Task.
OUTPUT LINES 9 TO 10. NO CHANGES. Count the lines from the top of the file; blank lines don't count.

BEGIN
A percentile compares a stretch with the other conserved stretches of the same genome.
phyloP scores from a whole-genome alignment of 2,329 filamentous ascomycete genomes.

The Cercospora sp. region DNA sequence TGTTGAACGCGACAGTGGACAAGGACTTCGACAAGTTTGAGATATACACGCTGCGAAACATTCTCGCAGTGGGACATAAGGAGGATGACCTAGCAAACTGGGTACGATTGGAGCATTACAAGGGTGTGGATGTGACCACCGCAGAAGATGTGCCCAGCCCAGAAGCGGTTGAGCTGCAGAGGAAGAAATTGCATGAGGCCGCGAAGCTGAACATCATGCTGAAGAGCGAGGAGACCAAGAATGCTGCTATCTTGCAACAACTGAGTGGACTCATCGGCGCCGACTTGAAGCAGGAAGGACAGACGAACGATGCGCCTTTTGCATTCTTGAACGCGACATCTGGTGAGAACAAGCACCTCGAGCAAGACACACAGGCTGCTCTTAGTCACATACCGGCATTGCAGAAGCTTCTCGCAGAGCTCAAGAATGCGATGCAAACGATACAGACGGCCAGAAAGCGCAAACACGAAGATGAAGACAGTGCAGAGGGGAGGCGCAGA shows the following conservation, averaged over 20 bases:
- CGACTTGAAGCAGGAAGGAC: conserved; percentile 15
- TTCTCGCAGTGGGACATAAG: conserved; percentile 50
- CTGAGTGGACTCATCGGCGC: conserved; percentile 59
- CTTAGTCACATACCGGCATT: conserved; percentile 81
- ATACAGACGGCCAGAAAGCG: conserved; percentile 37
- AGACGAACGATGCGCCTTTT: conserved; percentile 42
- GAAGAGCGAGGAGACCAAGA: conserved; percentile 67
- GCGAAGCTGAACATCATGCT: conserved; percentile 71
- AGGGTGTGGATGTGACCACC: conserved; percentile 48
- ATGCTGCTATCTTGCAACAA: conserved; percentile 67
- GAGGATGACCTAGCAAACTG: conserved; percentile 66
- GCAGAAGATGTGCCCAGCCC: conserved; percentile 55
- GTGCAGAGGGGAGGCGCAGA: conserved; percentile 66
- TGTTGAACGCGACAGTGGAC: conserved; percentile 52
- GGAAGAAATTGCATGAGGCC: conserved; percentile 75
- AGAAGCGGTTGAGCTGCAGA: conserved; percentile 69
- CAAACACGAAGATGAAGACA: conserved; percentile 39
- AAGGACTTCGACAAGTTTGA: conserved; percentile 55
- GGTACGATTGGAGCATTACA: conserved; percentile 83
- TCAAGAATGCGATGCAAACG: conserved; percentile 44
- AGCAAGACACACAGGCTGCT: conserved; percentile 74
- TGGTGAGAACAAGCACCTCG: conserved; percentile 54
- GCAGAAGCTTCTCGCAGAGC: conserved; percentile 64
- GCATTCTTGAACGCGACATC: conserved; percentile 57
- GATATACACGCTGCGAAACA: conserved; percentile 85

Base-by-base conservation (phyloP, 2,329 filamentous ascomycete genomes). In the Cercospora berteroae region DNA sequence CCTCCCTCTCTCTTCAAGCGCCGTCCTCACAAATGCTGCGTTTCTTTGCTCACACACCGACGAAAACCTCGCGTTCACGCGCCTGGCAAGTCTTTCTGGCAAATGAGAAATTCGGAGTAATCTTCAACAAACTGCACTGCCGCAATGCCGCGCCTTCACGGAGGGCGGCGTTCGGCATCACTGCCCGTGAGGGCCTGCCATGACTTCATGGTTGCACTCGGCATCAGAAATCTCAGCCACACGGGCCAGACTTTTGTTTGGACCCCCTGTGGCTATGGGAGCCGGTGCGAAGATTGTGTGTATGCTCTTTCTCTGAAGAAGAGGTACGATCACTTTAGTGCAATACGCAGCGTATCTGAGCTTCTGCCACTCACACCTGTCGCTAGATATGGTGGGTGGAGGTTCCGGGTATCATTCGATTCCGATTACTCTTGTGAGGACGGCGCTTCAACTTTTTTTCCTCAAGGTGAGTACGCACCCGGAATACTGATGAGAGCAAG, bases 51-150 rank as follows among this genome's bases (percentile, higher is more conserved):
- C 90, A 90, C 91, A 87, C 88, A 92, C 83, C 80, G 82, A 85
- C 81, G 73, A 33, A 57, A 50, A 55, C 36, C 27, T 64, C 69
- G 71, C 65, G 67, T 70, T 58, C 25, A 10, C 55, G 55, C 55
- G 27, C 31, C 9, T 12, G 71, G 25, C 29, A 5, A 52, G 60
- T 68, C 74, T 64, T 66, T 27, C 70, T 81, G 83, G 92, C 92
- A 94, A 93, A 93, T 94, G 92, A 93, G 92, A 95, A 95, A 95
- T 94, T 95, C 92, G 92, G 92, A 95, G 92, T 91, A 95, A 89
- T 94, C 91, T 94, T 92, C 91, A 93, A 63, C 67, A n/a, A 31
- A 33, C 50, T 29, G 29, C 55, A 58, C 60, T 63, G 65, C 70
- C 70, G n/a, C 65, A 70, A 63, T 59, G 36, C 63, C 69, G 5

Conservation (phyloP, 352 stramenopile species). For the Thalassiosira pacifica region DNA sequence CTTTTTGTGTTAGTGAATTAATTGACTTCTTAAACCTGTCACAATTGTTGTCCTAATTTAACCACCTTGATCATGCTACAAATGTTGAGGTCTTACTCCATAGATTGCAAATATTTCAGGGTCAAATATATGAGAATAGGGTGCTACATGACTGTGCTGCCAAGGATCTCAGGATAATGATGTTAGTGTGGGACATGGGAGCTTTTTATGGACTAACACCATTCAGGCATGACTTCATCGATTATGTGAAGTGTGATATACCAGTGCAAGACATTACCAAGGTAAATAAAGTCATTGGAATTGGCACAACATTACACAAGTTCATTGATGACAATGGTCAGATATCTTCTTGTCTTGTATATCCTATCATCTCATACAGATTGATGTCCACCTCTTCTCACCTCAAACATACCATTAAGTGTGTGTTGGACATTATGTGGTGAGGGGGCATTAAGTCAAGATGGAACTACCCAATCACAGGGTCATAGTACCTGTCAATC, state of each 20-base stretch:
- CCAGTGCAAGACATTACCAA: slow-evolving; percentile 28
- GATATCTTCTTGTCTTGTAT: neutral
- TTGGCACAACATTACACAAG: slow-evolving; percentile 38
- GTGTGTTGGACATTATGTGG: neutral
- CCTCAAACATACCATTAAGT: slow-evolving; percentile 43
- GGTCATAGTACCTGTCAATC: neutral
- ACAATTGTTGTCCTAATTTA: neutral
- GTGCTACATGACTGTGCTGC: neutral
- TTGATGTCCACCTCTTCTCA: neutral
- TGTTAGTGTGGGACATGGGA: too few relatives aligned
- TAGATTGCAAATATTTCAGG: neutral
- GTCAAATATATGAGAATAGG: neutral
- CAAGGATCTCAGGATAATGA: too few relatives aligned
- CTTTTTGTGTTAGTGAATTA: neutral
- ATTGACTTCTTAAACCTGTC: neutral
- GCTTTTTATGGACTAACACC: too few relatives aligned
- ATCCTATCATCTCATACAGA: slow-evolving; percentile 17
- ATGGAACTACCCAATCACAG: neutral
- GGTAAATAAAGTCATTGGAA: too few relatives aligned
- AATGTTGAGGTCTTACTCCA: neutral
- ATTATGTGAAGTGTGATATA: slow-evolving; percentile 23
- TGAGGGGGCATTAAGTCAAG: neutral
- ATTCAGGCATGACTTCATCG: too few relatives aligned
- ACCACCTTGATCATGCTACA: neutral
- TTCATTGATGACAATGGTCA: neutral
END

- AGACGAACGATGCGCCTTTT: conserved; percentile 42
- GAAGAGCGAGGAGACCAAGA: conserved; percentile 67